Returning to My Orphanage

By Remi L.

My name, given to me by adopted parents, is Remi Tai L.  I was born somewhere in Hanoi, Vietnam and was left in front of a social security building soon after. That was 1994. Seventeen months later, my parents arrived to pick me up. I was to go to the U.S with them where I’d start my new life, full of opportunity.

Eighteen, almost nineteen, years later, I returned to Vietnam: alone, uncertain, and full of excitement. I had just finished a Post-Grad year of high school and planned on attending HamiltonCollege this fall.  My life had turned out brilliantly and I couldn’t have asked for more. I was going to Vietnam to reconnect with my home and my place of birth.  I was returning to see what my life might have been.

I went to Vietnam with an organization called Projects Abroad, where they helped my immersion into Vietnamese culture.  I was assigned to an orphanage run by monks where I worked with kindergartners. In the five weeks I was in Vietnam, I decided to reach out to New Beginnings. They put me in contact with Hoang, a man who worked with the agency during my adoption.  Then, he would have been a man of 20.  He was probably much as I would have been if fate would have different.  Now he is nineteen years older, married with children, working at a different job and far removed from my adoption.  Yet, when we met for lunch the first time, he instantly remembered my family out of the hundreds of families he’s helped.  We arranged for me to go back to the orphanage, though it had changed locations.

This next section is what I emailed to my parents hours after I returned from my visit to the orphanage:

I went to the orphanage today and it was really something. I can’t quite put into words what these kids did for me, meant to me. I can’t quite understand how I feel, but I felt connected and cared for. The head caretaker was so happy to see another of her children return healthy and happy. I did the least I could and went into the market and bought all the kids toys and candy after I first met them. They were so happy and thankful. Even though the orphanage wasn’t the same location where I came from, I feel these kids were most similar to me. At Bo De (the orphanage I was volunteering at) the kids have the monks and some nannies to take care of them. At Friendship Village (another placement I volunteered in) they have a lot of mentally and physically disabled children. At my orphanage, the kids had the government taking care of them in one way or another, but they really take care of each other.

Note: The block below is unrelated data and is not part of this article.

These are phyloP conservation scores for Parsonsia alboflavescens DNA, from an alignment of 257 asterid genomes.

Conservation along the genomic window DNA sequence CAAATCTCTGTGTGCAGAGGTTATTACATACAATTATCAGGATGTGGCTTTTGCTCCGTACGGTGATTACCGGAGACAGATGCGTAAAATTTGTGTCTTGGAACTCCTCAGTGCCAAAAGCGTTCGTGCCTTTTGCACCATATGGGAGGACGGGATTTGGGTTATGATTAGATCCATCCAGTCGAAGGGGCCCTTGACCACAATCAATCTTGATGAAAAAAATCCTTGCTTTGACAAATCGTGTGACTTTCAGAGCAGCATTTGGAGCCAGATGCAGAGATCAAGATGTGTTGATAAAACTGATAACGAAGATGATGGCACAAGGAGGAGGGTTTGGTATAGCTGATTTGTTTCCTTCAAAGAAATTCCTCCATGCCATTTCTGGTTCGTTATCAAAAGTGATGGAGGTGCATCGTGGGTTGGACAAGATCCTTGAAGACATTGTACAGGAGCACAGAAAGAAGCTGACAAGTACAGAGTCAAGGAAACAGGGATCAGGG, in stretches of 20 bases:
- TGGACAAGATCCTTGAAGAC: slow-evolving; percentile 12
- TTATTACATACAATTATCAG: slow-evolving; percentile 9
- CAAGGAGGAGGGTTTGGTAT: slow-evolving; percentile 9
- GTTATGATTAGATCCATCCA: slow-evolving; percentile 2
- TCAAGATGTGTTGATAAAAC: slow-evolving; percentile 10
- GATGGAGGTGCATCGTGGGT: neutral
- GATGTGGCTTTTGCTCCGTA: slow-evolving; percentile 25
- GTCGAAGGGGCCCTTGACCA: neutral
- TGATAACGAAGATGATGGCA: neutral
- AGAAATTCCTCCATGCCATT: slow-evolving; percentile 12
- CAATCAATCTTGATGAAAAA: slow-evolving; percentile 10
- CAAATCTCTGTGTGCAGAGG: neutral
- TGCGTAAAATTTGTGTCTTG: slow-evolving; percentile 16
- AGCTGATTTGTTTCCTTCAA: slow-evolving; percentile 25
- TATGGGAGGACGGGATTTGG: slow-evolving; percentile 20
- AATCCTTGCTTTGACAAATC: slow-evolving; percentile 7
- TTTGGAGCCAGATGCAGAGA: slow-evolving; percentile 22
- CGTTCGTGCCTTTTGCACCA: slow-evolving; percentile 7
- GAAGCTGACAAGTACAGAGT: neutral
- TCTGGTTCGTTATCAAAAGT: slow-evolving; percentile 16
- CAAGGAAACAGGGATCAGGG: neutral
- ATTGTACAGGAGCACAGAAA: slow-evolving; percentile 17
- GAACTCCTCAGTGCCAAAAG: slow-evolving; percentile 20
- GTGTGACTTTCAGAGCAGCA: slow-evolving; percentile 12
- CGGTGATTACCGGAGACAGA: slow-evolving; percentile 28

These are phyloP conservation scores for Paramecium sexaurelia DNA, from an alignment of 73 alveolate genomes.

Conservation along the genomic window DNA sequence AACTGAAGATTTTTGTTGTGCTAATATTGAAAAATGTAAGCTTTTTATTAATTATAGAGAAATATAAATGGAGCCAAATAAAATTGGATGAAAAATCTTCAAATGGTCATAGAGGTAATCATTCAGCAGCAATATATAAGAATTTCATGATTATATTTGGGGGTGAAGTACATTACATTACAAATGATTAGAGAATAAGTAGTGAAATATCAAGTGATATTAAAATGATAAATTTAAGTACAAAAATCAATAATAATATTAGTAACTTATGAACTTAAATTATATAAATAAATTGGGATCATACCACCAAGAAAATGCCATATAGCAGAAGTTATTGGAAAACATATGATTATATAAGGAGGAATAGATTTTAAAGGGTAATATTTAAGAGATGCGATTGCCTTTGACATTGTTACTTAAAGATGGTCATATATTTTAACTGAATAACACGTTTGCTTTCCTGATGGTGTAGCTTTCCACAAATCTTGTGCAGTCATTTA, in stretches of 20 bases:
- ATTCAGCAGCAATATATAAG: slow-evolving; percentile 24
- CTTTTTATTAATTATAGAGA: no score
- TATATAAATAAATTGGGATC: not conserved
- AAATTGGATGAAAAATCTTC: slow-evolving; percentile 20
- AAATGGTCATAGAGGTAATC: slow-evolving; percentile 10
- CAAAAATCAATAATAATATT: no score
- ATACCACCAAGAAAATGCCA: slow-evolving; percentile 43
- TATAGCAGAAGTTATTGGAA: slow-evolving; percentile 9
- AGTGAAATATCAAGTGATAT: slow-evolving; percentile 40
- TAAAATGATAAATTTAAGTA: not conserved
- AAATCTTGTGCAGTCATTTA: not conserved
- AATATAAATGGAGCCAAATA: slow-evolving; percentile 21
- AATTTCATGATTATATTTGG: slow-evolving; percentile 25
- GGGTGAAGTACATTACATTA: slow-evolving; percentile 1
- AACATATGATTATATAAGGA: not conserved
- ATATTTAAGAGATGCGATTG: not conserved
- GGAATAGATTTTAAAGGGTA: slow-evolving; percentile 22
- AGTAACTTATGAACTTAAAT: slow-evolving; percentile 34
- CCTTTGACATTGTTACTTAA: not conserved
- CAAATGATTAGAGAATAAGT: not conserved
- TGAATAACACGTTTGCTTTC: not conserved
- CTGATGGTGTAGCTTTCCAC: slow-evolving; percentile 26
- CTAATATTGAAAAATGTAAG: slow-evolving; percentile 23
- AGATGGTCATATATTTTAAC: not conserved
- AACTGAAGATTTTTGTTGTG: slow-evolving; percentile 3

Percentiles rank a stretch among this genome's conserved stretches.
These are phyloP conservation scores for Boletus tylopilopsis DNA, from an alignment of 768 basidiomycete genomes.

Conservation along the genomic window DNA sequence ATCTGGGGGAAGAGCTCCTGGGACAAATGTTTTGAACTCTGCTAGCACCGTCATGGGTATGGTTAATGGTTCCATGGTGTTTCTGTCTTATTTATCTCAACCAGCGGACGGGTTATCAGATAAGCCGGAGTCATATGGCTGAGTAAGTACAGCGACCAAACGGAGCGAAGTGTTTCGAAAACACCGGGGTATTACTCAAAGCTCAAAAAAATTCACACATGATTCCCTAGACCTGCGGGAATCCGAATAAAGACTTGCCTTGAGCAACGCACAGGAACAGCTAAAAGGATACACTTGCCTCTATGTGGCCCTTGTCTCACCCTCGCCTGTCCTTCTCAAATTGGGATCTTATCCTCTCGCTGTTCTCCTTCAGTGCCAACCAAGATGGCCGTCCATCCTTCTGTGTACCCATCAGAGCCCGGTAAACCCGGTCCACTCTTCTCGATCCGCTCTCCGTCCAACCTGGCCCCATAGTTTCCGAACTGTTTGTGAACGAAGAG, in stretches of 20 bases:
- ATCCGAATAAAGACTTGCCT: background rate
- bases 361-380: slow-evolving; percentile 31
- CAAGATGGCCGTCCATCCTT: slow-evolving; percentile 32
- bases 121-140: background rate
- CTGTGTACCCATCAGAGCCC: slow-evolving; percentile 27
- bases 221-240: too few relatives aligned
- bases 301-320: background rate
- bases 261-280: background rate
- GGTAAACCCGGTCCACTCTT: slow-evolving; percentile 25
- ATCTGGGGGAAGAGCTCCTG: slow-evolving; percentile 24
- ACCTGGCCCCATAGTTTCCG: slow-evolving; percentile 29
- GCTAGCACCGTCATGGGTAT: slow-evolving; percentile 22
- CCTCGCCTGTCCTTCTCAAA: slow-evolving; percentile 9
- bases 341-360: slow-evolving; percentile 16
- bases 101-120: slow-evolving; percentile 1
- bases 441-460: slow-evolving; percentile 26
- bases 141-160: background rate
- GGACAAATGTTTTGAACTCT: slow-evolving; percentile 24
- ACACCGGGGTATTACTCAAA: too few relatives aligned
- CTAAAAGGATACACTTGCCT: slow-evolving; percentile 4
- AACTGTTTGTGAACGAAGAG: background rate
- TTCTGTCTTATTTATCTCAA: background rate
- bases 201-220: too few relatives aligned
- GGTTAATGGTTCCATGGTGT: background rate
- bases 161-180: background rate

They are in the suburbs, so they don’t have volunteers teaching a kindergarten class. They spend all of their time, except for school, in the orphanage and aren’t allowed to leave. They have little to almost nothing, and yet they are sweet and intuitive and I fell in love with them immediately. They are not wild for attention like at Bo De either. I saw some sort of community between them. They are orphans in every sense of the word. Their parents are too poor to raise them. No one in the world knows about them. They aren’t spoiled by what they see around them. There are only 30 of them as well. They work hard, help clean, cook, etc. The few women hired by the government to take care of them are caring and teach them what is right and what is wrong.

I am so glad I visited and I would definitely want to go again. I love you mom and dad more than you could ever imagine and miss you with all my heart. Thank you for everything you have given me, because I truly understand how much that is. These kids, these kids who are just the same as me, have become worlds apart, yet I still feel and know that I was one of them. And I hope they too can feel the same impact of a loving family to adopt them, because every one of them is so incredibly charming, amazing and caring.

This is the story of my return to my orphanage and I am so grateful for the unique experience.  I saw in those children reflections of myself.  The direction my life had taken has separated me from this childhood, but I know that we are not so different.  After returning to Vietnam, I better understand my story and where I have come from.  I am thankful that I have had the opportunity to find myself in this place that was once home.  I look forward to returning again next summer.